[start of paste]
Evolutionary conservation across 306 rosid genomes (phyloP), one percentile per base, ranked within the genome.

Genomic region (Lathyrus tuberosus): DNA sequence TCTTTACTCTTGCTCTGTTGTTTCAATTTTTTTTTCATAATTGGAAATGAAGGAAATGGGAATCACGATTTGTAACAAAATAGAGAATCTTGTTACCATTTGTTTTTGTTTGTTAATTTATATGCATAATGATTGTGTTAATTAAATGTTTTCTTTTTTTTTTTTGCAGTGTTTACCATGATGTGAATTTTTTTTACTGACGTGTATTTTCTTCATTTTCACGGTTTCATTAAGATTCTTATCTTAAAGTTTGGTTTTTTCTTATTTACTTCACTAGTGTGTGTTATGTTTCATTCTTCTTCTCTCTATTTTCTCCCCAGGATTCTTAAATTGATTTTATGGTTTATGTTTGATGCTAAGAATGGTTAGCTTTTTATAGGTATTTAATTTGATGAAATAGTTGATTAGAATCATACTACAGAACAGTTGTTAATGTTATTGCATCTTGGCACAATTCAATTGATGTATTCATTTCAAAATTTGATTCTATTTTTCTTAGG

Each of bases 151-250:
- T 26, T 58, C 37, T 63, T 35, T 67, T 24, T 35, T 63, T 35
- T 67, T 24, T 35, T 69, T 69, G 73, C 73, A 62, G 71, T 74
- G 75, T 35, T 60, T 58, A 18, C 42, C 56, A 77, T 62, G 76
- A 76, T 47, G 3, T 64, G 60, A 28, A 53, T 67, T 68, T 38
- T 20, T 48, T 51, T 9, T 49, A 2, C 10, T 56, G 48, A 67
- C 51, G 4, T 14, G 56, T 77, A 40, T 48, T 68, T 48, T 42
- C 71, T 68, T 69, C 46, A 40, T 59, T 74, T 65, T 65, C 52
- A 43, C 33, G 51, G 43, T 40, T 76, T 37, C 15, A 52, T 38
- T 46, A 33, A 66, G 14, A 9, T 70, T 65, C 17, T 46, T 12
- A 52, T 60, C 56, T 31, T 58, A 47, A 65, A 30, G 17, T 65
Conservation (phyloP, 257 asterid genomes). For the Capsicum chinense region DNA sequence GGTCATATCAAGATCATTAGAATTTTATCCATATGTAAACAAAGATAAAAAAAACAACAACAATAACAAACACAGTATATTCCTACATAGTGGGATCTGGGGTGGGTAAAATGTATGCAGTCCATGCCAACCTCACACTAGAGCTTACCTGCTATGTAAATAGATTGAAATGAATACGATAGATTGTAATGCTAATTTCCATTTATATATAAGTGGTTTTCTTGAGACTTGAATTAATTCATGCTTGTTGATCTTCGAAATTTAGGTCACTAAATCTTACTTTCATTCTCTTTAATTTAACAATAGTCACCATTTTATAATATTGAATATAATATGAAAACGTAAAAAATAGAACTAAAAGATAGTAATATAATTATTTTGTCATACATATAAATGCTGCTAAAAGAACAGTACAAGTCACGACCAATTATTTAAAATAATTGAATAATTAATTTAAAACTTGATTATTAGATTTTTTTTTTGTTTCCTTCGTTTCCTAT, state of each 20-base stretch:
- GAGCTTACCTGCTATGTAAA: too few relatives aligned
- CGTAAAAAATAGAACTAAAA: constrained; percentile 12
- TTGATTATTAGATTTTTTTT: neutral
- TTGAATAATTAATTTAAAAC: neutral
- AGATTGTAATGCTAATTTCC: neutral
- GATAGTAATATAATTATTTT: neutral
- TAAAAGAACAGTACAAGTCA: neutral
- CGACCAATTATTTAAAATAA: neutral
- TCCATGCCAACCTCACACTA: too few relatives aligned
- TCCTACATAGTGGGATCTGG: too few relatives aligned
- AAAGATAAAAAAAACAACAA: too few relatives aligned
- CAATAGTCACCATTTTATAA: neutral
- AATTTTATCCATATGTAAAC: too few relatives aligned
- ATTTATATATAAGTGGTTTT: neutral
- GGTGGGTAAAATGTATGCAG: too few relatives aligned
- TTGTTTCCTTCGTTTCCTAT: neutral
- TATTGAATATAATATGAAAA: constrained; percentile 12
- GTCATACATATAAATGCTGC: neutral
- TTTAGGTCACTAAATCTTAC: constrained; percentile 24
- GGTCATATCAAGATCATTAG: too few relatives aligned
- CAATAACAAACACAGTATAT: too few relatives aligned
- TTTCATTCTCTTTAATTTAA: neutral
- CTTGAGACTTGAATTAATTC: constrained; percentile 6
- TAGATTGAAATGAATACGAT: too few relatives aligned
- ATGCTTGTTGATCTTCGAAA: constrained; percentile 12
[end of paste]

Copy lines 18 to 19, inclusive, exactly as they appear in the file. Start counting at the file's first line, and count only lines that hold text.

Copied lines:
- TTGAATAATTAATTTAAAAC: neutral
- AGATTGTAATGCTAATTTCC: neutral